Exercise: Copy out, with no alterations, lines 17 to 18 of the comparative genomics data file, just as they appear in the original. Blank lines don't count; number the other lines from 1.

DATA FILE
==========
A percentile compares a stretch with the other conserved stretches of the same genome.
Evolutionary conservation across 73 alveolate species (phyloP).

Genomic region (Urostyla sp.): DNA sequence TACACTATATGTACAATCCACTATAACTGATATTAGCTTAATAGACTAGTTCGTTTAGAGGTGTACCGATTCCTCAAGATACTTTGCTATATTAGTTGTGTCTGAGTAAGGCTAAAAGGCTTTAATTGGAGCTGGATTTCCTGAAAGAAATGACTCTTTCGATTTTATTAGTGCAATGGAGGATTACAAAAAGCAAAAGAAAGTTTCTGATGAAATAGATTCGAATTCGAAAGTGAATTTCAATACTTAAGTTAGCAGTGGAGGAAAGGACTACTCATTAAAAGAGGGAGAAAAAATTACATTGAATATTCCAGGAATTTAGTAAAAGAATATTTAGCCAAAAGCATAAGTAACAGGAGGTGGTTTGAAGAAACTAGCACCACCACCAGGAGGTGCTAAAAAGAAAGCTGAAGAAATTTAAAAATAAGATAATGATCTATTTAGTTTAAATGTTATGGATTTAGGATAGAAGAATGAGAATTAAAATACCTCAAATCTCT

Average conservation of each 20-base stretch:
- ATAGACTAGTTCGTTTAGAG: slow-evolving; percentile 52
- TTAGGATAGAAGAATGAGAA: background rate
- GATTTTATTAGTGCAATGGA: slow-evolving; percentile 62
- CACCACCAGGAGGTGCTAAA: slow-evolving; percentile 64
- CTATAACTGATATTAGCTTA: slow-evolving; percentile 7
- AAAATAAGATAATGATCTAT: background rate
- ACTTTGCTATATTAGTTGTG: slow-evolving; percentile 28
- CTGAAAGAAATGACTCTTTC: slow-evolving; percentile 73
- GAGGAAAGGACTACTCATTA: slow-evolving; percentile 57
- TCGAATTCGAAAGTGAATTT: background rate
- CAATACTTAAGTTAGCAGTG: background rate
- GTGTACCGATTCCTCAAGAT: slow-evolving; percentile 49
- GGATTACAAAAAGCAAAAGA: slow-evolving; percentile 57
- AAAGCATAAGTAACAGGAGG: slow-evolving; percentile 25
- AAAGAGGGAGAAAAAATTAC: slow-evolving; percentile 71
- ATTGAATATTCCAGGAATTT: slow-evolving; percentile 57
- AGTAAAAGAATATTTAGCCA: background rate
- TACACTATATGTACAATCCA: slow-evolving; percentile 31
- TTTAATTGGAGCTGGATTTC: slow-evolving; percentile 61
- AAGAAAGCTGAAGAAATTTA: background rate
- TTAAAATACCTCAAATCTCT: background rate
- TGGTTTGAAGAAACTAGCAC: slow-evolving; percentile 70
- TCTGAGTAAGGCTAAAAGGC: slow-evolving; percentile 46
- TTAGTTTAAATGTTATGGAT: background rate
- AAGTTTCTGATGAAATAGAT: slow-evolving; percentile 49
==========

- GGATTACAAAAAGCAAAAGA: slow-evolving; percentile 57
- AAAGCATAAGTAACAGGAGG: slow-evolving; percentile 25